Equation 12 should be interpreted as follows: the number of people who are infectious on a given day is equal to the number of people who were infectious the day before, plus the number of infected detected on the same day, and minus the number of people who have left the N-day incubation period. This reasoning therefore assumes that as soon as a person finds out he or she is infected, that is, when this person leaves the incubation period, enters perfect isolation and stops infecting. Although this assumption is not completely realistic—since it depends not only on individual responsibility, but also on the implementation of efficient isolation measures—at the same time it must also be considered that not every infected person effectively infects others, given that isolation is not the only way to avoid viral contamination. Thus, we consider this assumption to be reasonable enough to be applied statistically.

Other basic assumptions are that of all people susceptible (not vaccinated, sufficiently exposed to the pathogen, etc), not all will expose or develop the disease in a form severe enough to be noticed. Accordingly, the recorded number of daily cases does not reflect the total number of infected, but those who seek medical attention and therefore were diagnosed as contaminated. Hence, this is the number of infected in a given day, or the “inventory” of people that can infect other people in a given day. With the formulation defined in equation 12 and the assumptions described previously, we carried out the analysis and simulations for the three countries.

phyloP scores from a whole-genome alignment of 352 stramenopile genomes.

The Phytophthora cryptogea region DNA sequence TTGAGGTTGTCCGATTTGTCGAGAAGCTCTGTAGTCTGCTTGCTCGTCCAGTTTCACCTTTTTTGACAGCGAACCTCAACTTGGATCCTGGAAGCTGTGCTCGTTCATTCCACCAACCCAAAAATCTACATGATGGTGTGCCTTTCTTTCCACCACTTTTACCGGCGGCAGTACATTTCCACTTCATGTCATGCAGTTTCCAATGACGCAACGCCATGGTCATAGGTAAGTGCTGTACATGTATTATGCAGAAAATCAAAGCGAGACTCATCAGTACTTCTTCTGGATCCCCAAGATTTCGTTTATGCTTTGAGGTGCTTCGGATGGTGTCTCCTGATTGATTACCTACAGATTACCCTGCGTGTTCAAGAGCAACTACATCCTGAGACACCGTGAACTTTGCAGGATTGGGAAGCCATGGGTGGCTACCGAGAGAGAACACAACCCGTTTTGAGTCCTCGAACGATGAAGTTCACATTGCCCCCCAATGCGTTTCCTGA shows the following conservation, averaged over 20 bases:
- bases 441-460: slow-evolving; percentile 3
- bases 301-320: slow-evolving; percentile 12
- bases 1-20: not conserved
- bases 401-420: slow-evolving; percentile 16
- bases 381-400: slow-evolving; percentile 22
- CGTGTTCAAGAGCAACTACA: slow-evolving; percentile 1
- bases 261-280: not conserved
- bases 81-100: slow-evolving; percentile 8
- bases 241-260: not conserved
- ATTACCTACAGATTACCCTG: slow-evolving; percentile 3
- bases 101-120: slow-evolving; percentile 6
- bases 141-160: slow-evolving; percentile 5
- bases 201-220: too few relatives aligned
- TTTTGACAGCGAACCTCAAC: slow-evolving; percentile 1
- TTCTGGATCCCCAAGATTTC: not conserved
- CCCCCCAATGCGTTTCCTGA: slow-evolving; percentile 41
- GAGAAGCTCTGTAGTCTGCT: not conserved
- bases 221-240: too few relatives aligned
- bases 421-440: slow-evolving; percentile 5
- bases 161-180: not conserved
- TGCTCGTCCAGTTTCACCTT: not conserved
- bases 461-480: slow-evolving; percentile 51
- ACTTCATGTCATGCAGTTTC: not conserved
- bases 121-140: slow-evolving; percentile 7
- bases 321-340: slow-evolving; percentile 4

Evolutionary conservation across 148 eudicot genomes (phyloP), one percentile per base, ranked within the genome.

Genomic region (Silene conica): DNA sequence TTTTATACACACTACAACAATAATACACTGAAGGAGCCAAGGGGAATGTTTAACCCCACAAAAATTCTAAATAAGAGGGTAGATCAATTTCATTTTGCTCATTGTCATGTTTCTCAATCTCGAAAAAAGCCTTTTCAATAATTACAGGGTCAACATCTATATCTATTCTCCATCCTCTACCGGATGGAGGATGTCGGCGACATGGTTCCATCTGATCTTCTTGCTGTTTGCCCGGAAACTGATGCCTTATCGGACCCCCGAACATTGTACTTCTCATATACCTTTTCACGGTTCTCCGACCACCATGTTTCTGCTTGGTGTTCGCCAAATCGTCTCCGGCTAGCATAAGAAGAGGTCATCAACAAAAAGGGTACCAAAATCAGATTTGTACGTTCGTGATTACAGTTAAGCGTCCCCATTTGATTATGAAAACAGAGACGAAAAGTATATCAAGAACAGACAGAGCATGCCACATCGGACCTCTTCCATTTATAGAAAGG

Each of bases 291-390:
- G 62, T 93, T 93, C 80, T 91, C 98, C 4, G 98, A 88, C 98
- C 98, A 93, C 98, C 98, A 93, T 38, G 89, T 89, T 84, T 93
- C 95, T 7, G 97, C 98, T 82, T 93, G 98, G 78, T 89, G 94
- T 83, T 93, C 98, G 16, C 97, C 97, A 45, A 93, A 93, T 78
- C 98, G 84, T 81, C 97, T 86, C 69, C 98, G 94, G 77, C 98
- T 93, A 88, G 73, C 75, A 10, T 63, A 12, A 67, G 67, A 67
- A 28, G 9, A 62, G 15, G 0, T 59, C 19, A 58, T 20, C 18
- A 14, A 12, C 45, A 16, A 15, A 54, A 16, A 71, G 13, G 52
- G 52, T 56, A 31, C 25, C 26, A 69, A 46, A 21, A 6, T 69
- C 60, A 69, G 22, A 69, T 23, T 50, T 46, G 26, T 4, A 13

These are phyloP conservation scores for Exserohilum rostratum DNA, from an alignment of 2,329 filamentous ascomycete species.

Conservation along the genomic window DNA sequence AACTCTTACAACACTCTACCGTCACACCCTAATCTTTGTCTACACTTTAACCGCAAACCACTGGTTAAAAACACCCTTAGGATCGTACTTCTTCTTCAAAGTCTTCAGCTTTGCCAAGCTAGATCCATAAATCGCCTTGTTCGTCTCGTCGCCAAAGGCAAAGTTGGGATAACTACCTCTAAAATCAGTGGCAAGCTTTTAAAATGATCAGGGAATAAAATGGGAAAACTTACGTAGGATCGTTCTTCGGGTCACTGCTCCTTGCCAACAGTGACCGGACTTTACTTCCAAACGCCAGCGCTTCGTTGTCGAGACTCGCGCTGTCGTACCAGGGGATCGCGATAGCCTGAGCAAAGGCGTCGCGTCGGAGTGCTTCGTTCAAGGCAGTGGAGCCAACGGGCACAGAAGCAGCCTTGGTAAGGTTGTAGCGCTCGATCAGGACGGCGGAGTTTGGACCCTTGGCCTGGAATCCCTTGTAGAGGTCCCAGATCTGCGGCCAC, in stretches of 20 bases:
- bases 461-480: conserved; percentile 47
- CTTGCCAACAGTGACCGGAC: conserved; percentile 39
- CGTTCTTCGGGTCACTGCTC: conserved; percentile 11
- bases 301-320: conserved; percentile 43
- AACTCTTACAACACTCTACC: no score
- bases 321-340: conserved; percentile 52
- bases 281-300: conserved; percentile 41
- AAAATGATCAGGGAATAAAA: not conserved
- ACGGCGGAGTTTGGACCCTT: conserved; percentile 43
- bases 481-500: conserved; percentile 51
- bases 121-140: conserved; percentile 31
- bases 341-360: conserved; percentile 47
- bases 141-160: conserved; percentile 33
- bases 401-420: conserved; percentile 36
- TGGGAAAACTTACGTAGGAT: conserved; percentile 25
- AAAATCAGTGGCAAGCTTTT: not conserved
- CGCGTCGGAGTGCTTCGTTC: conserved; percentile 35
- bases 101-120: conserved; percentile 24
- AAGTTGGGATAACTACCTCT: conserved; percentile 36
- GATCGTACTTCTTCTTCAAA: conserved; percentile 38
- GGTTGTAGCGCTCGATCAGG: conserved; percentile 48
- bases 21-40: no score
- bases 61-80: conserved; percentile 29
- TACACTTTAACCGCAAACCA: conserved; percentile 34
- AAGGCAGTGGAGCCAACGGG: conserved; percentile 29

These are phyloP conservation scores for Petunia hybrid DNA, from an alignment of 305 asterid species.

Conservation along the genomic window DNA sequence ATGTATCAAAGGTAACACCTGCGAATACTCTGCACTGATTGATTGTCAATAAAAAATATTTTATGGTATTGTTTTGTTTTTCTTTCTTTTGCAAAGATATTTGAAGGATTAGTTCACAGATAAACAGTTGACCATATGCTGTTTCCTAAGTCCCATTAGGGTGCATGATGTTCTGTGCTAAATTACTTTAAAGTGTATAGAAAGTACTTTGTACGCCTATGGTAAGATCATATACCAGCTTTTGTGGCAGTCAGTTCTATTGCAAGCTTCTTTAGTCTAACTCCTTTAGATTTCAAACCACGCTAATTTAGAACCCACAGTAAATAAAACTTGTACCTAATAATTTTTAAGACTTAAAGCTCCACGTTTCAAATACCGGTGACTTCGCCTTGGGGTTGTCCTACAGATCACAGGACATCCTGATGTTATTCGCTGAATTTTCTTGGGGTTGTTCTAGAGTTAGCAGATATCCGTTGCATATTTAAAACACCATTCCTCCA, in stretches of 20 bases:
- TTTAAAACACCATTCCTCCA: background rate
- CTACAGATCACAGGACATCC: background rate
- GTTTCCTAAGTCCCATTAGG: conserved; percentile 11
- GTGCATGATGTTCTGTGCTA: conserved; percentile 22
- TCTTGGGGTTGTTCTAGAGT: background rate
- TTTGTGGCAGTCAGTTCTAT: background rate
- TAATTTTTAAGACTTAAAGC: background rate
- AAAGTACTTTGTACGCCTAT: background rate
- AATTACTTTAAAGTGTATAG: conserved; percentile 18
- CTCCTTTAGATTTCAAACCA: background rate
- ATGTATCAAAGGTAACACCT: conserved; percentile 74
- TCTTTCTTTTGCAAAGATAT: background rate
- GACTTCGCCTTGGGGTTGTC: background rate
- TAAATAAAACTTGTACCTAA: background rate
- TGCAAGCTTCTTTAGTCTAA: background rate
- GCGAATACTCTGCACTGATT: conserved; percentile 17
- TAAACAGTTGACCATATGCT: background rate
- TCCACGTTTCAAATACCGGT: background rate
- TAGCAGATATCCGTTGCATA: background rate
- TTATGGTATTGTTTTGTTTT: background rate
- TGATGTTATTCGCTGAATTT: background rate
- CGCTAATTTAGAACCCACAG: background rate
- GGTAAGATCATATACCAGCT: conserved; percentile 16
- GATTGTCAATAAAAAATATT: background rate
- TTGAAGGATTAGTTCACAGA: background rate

General Findings

The epidemic cycles observed were subjected to the numerical methods present in the framework and described in the previous section. The first data transformation was the application of the MAMI value. The second transformation was normalization, where all the values were divided by cycle peak value, causing most of the values to fit between 0 and 1, except for the false peaks. These two consecutive transformations allowed for a comparison of behaviors among cycles and proved that several epidemic cycles, within the pandemic, have similarities. With these first steps, it is possible to estimate the duration and general behavior of a local episode, even though this, in absolute terms, does not present the same number of deaths or duration as a similar cycle. What remains approximately constant are the proportions of similar cycles. This technique has been applied with great success in the performance prediction of professional athletes and teams [21].